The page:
The PG-13 Rating Has Become Meaningless

"Doctor Strange in the Multiverse of Madness" has created some online hubbub with regards to its rating, with some viewers claiming that the film was "too dark" and violent for its PG-13 rating, while others felt it was perfectly appropriate. Here's the thing: regardless of whether the latest MCU entry should have been rated PG, PG-13, or R, the ratings system is inherently broken.

The ambiguous and often arbitrary decisions of the ratings board, the Classification and Ratings Administration (CARA), mean that PG-13 has become a meaningless designation that doesn't actually offer much help to parents. Not only that, but much like the Hays Code that came before it, the current rating system claims to be voluntary when it's truly mandatory for theatrical releases, which turns the ratings system in a crude form of censorship. The identities of the members of the board are kept secret, though they tend to vote in line with specific (read: straight white Protestant) ideals that can often appear discriminatory when foreign or independent films are held under much stricter scrutiny than big blockbuster popcorn fare. There's also a tendency to excuse violence but more heavily condemn sex, sexuality, and foul language, which seems counterproductive when our nation has a serious violence problem

If the ratings were entirely voluntary, for both productions and audiences, this wouldn't be so much of an issue. Parents could use the guide to inform their decisions and that's that. Unfortunately, a Restricted (R) rating means that no one under the age of 17 can even buy a ticket for the movie. An R rating can be a box office death sentence for films trying to appeal to broad audiences, and sometimes the choices behind an R can be political or even personal. The rating system has changed throughout the years, starting with the pre-Code days up through the decision to include content warnings like "violence" and "nudity" in 1990. It's about time for an overhaul that is actually informative and helpful instead of just seemingly about personal politics.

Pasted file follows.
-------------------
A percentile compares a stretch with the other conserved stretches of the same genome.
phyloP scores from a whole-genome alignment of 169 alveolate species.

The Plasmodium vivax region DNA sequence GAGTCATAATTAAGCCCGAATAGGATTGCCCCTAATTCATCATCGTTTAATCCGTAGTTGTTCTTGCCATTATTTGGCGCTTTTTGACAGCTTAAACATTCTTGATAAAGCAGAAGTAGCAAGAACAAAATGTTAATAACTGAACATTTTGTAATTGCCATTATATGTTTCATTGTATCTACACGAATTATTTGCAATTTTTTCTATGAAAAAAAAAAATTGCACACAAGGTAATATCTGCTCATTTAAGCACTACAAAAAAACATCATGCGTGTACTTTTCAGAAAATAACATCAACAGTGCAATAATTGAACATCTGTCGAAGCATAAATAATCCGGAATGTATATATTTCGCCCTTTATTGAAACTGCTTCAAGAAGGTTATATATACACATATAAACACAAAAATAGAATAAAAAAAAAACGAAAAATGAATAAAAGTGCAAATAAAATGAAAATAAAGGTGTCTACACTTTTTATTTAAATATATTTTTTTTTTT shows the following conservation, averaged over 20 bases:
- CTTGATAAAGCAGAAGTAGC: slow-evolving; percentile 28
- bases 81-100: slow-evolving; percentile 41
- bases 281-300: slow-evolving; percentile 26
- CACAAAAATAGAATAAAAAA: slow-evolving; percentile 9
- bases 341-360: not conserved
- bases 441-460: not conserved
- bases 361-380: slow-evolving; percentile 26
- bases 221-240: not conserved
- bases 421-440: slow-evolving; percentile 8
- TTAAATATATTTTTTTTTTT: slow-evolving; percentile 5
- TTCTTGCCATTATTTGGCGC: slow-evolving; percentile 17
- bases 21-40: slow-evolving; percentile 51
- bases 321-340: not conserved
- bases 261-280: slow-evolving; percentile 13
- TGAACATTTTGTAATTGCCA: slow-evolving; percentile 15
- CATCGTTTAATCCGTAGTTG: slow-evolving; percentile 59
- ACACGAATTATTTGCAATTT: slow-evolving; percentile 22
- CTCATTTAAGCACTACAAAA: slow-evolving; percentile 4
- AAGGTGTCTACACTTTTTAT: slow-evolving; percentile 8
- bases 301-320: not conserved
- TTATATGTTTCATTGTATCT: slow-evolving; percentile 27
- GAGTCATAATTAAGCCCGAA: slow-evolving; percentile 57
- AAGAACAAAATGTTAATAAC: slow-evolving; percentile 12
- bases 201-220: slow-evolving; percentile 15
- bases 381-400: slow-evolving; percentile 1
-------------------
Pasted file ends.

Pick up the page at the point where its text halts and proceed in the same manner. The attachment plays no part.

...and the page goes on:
The history of the Hays Code, CARA, and the MPA(A)

Despite the fact that the very first amendment to the U.S. Constitution promises that "Congress shall make no law respecting an establishment of religion, or prohibiting the free exercise thereof," they nonetheless routinely make laws informed by Christianity. Christian morality is upheld as the moral standard for the nation, and that unfortunately extends into the commercial and entertainment sectors as well. The first big example of this in entertainment is the Hays Code, created by former Postmaster General Will Hays and adopted by the Hollywood studios, which contained a long list of "Don'ts and Be Carefuls," which set up a standard of practices for allowing films to be released to the public. The Code not only banned things like graphic violence and sexuality, but also things like interracial relationships, revenge, and suggestive dancing. The "Be Carefuls" warned that certain subjects had to be handled in such a way that no film ever "lower the moral standards of those who see it," but here's my question: whose moral standards? Depictions of homosexuality were verboten because of certain Evangelical beliefs, and that decision still haunts us today both at home and overseas as gay characters are censored again and again.